Jalapeño-flavored appetizers followed by karaoke might sound like the ultimate Friday night out for some, but for someone with rosacea, it’s two major triggers in disguise. Rosacea, or properly known as persistent facial erythema, is estimated to affect 16 million Americans. And if you’re one of those people, a new FDA-approved prescription called Rhofade might just have you seeing the world through rose-colored glasses.
If you suffer with it, there’s a chance you’ve tried countless bottles of redness reducers or anything that promised to even out your skin tone. So what’s the deal behind this new innovation? Rhofade is described by the brand as “an alpha1A adrenoceptor agonist that acts as a vasoconstrictor.”
What does this all mean? “It actives certain receptors on the vascular endothelium, the lining of the vessel on the inside where the blood flows, to narrow the caliber of that vessel,” explains board-certified dermatologist Dr. Dendy Engelman. So basically, it’s making the blood vessels smaller so you appear less red.
If you’re unfamiliar with rosacea, this development is particularly interesting because, as it turns out, it’s pretty hard to diagnose even though so many people have it and it can pop up later in life.
“In the rosacea literature, it sometimes says it’ll take about five years of patients having symptoms before they get the proper diagnoses of having rosacea, so it’s a very challenging disease to pin down,” says Dr. Engelman. It can run in families, but it can also be that you’re the unlucky one who developed it. It is pending as a later in life diagnoses. One because it takes longer to get that diagnoses, but two because we find that this is more a disease in adulthood.”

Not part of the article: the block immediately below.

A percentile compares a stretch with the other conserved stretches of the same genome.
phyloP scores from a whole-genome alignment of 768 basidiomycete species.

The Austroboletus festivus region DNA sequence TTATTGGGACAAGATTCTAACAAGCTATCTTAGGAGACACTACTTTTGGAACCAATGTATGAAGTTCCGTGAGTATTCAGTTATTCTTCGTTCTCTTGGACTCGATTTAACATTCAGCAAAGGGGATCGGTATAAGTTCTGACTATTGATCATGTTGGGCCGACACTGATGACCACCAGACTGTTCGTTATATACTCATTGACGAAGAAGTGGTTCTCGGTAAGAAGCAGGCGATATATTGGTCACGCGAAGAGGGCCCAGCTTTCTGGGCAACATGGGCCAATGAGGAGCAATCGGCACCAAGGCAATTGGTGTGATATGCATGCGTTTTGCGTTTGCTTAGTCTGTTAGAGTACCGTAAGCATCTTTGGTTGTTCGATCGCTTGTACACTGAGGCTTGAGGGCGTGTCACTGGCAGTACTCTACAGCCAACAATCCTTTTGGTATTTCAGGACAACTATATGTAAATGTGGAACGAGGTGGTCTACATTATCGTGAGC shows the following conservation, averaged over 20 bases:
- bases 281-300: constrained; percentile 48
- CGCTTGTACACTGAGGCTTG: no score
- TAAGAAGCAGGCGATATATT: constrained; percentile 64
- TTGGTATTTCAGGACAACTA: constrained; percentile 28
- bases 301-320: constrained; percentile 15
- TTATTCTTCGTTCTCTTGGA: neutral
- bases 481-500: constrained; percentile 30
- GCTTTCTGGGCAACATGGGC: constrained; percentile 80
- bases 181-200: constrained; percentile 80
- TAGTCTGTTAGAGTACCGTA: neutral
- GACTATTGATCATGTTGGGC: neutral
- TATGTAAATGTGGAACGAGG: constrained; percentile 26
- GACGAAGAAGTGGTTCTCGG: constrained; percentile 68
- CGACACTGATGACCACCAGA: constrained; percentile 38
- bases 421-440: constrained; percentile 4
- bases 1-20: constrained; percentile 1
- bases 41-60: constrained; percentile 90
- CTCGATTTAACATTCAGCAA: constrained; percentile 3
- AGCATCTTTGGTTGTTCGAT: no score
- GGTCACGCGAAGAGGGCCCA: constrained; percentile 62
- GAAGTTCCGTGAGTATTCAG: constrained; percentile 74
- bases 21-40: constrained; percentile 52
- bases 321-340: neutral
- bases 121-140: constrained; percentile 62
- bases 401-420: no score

And it’s not just due to DNA. It has a lot to do with how you live your life. “Lifestyle factors play into it,” says Engelman. “We certainly know certain things trigger, whether it’s alcohol consumption, spicy good, a stressful lifestyle, warm weather, extremes of emotion. We may have an underlying tendency for rosacea, but then our lifestyle is making it worse.”
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She says this part of the conversation pros have with their patients to determine triggers, what then can be avoided, and then what medicines to add in to help out.
Rhofade, specifically, is a daily treatment, so it’s not known if prolonged use will permanently reduce the signs of rosacea. But the clinical trials on everyday application at least sound impressive. In the two clinical trails that were performed, Rhofade was proven to help significantly reduce the signs of rosacea through 12 hours, with improvements being measured and recorded after three hours.
Dr. Engelman says that it’s meant to be applied to clean skin so it gets the most absorption before any of your other skincare products or makeup. “Use the size of a green pea and dot it on your forehead, nose, chin, and cheeks in a thin layer,” she said of how it’s meant to be used. “A little bit goes a long way.”
Not sure if you are dealing with actual rosacea or a bout of redness? The first step is to make an appointment with your dermatologist and see if a product like this is right for you. Because while you might be dealing with this common skin issue, you also might just be using a cleanser that isn’t agreeing with your face.